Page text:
The 2018 NAFSA Conference may have come and gone, but the lessons learned have only just begun to make an impact back home. Our leadership team compiled their key takeaways from the conference. Check them out below, and don’t hesitate to reach out to keep the conversation going!

Shawna Fors - Client Success Director

Shawna Fors

Client Success Director

I had the opportunity to meet with many great partners at the 2018 NAFSA Conference. Throughout my conversations there were several common themes, including:

  • NAFSA is one of the most influential and collaborative conferences. You can hear the buzz throughout the hall floor of institutions networking and collaborating on how to leverage their best assets … especially the voices of current students. Idea sharing is evident and that is exactly what institutions are looking for.
  • It is apparent that more and more institutions appreciate how important it is to engage not only students, but parents throughout the process.
  • Institutions are looking for innovative ways to engage their audience throughout the summer; whether it’s preparing students for orientation and arrival or starting their 2019 campaign.

Here are 8 tips for a successful online orientation

Catie Clark

Catie Clark

Director of College Partnerships

As I was speaking with international admissions representatives at NAFSA, I heard many common challenges, including:

  • Recent political climates, in both the United States and China are resulting in challenges such as VISA approvals or navigating the I-20 process. Additionally, as labor markets in China improve, it becomes more challenging to recruit these students. 
  • Travel funds, bandwidth, and staff energy are in short supply. There just isn’t enough time and money to do it all. Many people I spoke with shared that they are weary of travel challenges and looking for solutions to streamline their international recruitment process.
  • International Student Support Services are playing a huge role in the recruitment and retention of international students. “Bringing the campus to students” helps international students understand not only how much an institution may want them there, but more importantly what type of experience they can expect when they arrive.

Learn how to host a virtual I-20 workshop to support international enrollment

Michael Garvin

Michael Garvin

General Manager

Having attended numerous NAFSA conferences, this conference was different in many ways. Above all, the focus on true change in processes has increased dramatically over past years. Some key conversations I had included:

  • The need to connect with parents of International prospects greater than ever before. While students are interested in programs and student life, parents are very focused on ROI, campus safety and resources available to their students
  • In regard to working with DACA students, there seems to be a split among universities as to who works with them (Domestic or International). Regardless of who is assigned the task of working with DACA students, there does seem to be an all-hands-on-deck mentality.
  • University reps seem less and less enthusiastic about travelling this fall. Being out of the office for a month (or more) seems to be wearing thin on campus reps when they know there are tools out there to help them. Those that are travelling are very interested in using current international students in the re-engagement process. I also had numerous discussions on how institutions can set up an International Student Panel being scheduled prior to fall travel and used to re-engage students after their visit.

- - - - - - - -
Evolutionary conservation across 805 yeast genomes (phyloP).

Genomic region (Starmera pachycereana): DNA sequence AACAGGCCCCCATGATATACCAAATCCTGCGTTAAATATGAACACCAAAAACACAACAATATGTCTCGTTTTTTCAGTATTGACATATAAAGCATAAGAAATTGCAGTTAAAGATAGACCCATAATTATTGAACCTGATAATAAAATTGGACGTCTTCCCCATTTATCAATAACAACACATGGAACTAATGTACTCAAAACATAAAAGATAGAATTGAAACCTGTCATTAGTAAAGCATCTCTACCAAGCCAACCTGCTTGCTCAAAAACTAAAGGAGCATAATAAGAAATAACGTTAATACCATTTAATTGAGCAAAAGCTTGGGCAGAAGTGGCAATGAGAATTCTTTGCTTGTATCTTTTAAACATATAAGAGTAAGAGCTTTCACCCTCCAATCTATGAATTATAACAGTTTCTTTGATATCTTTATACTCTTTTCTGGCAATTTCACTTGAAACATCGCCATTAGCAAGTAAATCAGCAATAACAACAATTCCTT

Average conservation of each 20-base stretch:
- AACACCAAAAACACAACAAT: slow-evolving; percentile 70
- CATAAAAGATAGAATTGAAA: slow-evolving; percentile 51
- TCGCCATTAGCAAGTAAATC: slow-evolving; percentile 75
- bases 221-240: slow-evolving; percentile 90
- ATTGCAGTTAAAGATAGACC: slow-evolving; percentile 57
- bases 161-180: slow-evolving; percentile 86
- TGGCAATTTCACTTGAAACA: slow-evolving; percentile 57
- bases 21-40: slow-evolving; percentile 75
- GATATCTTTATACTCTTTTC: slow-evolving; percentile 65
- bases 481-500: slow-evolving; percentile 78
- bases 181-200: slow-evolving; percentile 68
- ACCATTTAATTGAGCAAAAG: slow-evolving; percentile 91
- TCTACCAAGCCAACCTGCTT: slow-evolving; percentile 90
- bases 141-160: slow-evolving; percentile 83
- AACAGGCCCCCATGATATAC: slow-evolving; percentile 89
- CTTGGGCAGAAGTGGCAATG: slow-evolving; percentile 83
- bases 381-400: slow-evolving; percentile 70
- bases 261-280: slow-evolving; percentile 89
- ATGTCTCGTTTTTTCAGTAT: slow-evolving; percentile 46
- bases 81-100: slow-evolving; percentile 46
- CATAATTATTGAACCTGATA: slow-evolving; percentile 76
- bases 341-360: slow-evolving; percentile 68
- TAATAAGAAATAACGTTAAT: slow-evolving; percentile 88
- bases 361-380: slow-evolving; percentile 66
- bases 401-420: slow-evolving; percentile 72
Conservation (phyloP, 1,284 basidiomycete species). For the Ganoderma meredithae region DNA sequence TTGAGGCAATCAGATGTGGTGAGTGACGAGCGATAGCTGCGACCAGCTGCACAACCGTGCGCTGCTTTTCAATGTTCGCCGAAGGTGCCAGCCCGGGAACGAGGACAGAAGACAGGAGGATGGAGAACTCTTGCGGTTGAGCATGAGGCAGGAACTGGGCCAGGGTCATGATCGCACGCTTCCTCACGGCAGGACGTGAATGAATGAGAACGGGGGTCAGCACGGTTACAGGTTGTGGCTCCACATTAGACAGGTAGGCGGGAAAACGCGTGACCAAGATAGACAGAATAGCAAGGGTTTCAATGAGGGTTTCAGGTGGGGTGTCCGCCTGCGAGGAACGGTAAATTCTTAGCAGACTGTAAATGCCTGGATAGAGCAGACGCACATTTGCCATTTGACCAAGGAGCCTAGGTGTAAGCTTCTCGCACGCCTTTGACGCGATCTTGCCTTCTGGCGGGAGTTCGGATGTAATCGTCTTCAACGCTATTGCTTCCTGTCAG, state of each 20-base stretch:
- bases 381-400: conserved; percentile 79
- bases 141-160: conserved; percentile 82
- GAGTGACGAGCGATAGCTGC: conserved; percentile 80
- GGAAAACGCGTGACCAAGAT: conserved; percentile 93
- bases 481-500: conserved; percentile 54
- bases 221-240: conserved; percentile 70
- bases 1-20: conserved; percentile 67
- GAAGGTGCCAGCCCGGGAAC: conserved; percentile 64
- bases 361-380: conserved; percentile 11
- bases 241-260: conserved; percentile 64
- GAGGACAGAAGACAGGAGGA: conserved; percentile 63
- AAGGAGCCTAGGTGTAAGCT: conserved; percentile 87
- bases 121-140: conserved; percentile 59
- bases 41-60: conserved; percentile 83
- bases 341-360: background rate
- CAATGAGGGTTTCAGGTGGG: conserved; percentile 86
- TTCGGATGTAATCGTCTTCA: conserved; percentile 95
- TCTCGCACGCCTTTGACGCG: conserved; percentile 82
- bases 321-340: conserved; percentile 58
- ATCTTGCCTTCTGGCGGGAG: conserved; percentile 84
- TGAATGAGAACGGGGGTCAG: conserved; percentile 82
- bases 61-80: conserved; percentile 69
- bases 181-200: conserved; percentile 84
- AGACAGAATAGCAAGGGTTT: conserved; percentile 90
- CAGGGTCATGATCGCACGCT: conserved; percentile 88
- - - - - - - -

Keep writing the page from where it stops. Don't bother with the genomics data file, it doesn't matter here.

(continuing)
Learn how Conduit can seamlessly bring your campus to your prospects

Brock Tibert

General Manager

Just before the 2018 NAFSA conference, the General Data Protection Regulation (GDPR) went into effect on May 25. At the conference, I had a number of conversations on how to interpret the regulation, strategies for being compliant, and what we did here at PlatformQ Education to support our partners.

  • At the core, GDPR is about clarifying data privacy for EU citizens.  In summary, users have the right to understand how their personal data is being used, have access to their data, and have the Right to be Forgotten (i.e. removed) from your SIS or CRM system. As an institution, you must have systems in place to provide copies of your inquiries data, as well as delete them entirely.
  • One of the largest pieces of GDPR, in my opinion, is around inquiry, or RFI forms.  Does your current RFI form have the option for EU citizens to explicitly opt-into your communication flow?  GDPR is very clear on the fact that EU citizens must explicitly opt-into communications, and for inquiries prior to May 25th, these users needed to have updated their contact preferences to opt-in to communications.  If you haven’t already, you should review your registration forms to ensure that you are capturing the proper permissions from EU users.
  • At PlatformQ Education, we have modified internal procedures to allow end-users a copy of their data from CollegeWeekLive, changed our registration forms to allow EU users to explicitly opt-into communications on CWL and your Conduit platform, and have reviewed our policies to ensure proper and swift notification in the event a breach was to ever occur. 

Identify your website traffic and strike up a conversation, all while remaining GDPR compliant, with Campus Connect